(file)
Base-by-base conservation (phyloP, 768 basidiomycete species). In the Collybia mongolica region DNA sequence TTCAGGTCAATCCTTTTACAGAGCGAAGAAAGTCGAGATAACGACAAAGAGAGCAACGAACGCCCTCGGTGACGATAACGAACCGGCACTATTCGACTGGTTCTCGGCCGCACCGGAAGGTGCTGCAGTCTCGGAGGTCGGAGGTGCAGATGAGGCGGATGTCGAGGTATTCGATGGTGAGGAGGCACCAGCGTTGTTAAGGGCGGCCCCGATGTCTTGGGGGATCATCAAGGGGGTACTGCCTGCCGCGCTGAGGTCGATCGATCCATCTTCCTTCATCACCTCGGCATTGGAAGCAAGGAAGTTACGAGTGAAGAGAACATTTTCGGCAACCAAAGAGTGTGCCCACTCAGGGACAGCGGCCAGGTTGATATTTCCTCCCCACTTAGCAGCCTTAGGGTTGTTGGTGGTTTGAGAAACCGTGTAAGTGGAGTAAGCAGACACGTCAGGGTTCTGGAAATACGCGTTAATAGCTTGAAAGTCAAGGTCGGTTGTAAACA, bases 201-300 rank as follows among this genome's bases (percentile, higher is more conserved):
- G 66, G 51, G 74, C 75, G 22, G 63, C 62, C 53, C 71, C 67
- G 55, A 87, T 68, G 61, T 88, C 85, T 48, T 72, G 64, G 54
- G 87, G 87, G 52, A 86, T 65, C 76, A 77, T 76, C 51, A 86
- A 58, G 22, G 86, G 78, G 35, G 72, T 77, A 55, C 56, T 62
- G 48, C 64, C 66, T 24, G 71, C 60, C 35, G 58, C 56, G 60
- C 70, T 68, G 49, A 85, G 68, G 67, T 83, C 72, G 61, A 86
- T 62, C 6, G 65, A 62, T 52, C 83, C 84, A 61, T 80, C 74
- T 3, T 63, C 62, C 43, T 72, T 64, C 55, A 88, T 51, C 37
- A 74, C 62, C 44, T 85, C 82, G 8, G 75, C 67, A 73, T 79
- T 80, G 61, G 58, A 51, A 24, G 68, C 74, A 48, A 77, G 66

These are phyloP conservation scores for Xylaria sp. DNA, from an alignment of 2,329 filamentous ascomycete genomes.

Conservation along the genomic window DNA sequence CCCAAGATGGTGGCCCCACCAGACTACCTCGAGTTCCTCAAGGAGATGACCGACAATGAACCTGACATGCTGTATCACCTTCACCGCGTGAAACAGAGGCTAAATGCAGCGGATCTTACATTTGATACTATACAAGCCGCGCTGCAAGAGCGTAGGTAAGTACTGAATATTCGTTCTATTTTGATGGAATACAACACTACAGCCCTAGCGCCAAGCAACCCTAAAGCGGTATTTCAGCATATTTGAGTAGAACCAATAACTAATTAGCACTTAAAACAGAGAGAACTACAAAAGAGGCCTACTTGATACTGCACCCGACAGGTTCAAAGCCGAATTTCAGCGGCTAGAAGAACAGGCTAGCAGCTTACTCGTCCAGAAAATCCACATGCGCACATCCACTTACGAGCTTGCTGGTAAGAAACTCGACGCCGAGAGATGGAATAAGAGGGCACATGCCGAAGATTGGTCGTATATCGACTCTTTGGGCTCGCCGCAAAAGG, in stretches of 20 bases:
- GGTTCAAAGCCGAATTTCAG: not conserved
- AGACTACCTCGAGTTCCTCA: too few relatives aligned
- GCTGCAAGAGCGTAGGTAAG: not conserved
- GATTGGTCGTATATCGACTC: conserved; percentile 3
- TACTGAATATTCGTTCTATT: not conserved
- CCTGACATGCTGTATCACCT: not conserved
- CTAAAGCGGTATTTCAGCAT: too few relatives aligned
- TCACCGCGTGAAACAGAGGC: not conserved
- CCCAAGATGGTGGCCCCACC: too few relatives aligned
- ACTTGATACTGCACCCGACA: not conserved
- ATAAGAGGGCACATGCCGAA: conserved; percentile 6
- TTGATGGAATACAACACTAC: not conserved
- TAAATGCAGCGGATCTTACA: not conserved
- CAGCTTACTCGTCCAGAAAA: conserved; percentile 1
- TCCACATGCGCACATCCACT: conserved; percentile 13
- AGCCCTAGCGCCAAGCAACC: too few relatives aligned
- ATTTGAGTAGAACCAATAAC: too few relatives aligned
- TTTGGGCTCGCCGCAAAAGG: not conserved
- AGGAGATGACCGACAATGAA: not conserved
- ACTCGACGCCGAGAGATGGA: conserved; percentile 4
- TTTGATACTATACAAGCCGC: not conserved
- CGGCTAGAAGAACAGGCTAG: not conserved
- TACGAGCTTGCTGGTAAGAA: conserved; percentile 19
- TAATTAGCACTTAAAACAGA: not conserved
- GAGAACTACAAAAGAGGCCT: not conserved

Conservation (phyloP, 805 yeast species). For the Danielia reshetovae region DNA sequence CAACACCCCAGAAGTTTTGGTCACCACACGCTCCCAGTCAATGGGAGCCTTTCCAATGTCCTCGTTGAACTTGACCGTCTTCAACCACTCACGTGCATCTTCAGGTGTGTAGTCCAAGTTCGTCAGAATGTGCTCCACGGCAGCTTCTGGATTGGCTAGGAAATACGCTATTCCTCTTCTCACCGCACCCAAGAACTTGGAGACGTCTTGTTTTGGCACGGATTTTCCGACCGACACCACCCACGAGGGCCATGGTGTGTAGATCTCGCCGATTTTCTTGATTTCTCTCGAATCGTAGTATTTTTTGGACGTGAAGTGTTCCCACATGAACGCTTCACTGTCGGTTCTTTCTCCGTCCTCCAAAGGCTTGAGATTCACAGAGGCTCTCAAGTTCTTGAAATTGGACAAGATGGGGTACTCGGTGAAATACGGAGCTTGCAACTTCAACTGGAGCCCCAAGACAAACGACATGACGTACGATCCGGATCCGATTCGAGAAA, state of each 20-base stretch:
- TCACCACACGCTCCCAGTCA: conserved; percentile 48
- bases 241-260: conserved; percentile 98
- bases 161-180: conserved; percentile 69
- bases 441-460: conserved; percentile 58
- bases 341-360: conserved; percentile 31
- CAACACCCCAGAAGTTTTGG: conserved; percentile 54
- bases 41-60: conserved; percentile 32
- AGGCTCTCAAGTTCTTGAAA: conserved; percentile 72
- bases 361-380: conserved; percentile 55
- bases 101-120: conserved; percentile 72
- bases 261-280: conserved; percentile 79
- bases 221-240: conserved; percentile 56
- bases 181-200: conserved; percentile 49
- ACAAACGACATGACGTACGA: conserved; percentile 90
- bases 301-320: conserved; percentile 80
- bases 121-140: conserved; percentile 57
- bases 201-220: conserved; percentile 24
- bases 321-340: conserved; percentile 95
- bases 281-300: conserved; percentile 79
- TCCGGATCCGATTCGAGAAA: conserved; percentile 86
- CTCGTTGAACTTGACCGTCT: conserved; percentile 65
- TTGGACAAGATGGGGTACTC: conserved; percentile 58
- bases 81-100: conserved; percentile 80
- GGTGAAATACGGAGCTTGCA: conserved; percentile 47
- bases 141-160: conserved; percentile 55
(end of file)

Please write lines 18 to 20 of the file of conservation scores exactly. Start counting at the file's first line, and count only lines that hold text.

- TACTGAATATTCGTTCTATT: not conserved
- CCTGACATGCTGTATCACCT: not conserved
- CTAAAGCGGTATTTCAGCAT: too few relatives aligned